A complaint from a watchdog organization claims that the Trump reelection campaign has illegally “laundered” close to $170 million from the campaign to their personal businesses. Federal election laws require any payment totaling more than $200 to be documented, but there are $170 million worth of “undocumented” payments that have gone through a secondary firm and ended up in the Trump family bank accounts. Ring of Fire’s Farron Cousins discusses this.
*This transcript was generated by a third-party transcription software company, so please excuse any typos.
According to a new complaint filed by the campaign legal center, uh, with the federal elections commission, the Trump campaign might have illegally, uh, essentially laundered as much as $170 million through secondary companies, uh, with the money eventually ending up in the hands of, uh, Trump businesses and Trump family members, this complaint, which is 81 pages long. It’s a big complaint, uh, for such a small campaign alleges that the Trump reelection campaign is not reporting all of their expenditures. See, here’s what happens with any campaign, according to the federal election commission laws, any action I spent over $200 has to be documented. It has to be verifiable. You know, there has to essentially be a paper trail. If you’re paying somebody something, whatever it is more than $200. And that’s to make sure that everything in the campaign is up and up essentially to prevent campaigns from self-dealing Trump campaign is not doing that.
Whether it’s intentional or whether it’s accidental this camp, a complaint alleges that there is no evidence that this campaign has done this at all. There is no paper trail, but we do know that they are making huge payments to the tune of $170 million to former campaign manager, Brad Parscale’s companies. And then we know that those companies are paying huge sums of money to Trump family members. Specifically, the ones we definitely know about are Laura Trump, Eric Trump’s wife and Kimberly Guilfoyle, Donald Trump Junior’s girlfriend, who are both being paid almost $200,000 per year to be seen with the campaign. Um, and weirdly enough from the Parscale company documents, uh, the payment’s going to those two women is not actually listed as salaries. So what the hell is the money going to them for? That’s what the campaign legal center wants to get to the bottom of. And they want the FEC to look into this because if the Trump administration, the Trump reelection campaign, excuse me, is in fact just using their campaign apparatus as a means to launder money into their own bank accounts, then yeah, that’s incredibly illegal and definitely prosecutable.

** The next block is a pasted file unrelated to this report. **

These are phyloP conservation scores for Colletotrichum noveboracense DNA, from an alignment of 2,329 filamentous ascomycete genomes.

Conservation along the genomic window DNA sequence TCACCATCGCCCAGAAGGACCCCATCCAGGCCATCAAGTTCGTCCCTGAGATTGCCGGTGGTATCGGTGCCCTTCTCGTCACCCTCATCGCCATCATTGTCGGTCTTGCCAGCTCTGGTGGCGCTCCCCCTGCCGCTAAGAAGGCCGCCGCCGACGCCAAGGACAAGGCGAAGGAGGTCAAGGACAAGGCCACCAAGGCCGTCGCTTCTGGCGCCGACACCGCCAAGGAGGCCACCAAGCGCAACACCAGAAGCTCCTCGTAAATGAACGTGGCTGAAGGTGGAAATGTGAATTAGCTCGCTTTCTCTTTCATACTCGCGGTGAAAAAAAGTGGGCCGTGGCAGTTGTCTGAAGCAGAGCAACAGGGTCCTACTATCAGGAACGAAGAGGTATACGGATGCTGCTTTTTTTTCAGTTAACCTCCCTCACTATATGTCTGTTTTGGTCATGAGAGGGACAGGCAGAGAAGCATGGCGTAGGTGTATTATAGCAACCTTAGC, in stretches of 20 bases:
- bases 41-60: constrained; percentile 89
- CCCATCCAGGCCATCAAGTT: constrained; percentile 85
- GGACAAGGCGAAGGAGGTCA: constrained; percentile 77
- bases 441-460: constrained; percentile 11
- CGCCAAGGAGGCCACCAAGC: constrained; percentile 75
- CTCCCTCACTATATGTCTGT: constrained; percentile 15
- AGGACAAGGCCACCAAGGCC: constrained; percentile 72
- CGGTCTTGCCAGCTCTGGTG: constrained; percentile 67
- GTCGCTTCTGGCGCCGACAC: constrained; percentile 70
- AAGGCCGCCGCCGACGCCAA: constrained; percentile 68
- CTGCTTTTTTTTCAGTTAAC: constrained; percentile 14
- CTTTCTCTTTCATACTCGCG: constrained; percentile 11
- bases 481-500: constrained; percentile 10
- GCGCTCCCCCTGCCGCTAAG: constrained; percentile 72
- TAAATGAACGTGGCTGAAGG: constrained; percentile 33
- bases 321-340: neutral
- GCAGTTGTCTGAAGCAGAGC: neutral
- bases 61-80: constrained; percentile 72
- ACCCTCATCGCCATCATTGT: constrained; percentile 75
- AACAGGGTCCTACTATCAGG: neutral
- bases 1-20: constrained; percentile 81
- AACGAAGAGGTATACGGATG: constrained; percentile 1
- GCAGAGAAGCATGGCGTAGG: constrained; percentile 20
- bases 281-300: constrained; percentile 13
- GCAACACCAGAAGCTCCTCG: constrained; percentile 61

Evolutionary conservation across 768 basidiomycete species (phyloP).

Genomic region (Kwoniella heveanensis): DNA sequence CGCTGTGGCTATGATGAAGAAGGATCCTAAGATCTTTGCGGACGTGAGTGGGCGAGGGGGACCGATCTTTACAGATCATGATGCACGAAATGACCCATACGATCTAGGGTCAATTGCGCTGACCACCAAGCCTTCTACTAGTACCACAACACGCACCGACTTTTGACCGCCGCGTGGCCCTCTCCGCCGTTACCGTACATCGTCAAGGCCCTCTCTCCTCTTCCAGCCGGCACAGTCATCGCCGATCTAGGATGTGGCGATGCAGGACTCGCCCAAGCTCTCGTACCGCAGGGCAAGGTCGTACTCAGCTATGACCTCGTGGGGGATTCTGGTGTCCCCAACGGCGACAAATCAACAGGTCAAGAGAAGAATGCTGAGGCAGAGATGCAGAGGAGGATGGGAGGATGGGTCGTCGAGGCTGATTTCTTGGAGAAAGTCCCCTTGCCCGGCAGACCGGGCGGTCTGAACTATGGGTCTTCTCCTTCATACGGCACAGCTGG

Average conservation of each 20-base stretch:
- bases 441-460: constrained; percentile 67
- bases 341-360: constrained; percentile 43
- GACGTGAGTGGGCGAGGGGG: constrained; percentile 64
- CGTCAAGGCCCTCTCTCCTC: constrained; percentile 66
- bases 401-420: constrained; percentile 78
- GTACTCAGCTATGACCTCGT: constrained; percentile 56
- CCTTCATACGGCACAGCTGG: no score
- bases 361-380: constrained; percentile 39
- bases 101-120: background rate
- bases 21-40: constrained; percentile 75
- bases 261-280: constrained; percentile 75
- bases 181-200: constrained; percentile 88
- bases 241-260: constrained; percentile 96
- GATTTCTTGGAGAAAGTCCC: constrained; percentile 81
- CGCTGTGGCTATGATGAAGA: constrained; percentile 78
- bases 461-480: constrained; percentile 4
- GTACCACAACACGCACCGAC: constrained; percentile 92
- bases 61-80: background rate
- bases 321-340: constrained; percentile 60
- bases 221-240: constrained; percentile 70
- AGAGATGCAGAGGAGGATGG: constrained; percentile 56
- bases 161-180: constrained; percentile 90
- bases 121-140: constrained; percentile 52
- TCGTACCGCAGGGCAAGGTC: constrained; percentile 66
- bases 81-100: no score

That is a violation of federal law, uh, which by the way, Trump would most likely not be able to be pardoned for, uh, let me read this from the report here. As detailed in the 81 page complaint filed with the federal election commission, the money went to business associates and Trump family members through two entities set up in control by former Trump campaign manager, Brad Parscale a clearing house firm called American made media holding corporation and Parscale strategy. FEC rules require all campaign transaction over $200 to be memorialized in spending reports containing the date amount and reason for the expenditure by failing to report payments to the campaign’s true vendors and employees, the Trump campaign, and Trump make America great. Again, committee have violated and continue to violate federal laws, transparency requirements, and undermine the vital public information role that reporting is intended to serve. So here’s the thing we do not know at this moment, if these, uh, non reporting incidents were intentional, you know, actively trying to hide something, we do not know if they were accidental.
You know, everything absolutely could be on the up and up. Uh, usually though, as we’ve seen with Donald Trump, typically not the case. So, you know, If past is precedent, uh, this could create some very serious legal headaches for Donald Trump. Uh, if it’s an honest mistake, then they can fix it, rectify it, and the complaint goes away. Most likely, uh, and the public gets a little more transparency until then. We’re left with a lot of questions and unfortunately not very many answers and just, you know, vague speculation as to whether Trump is using his campaign to launder money back into his family’s pockets.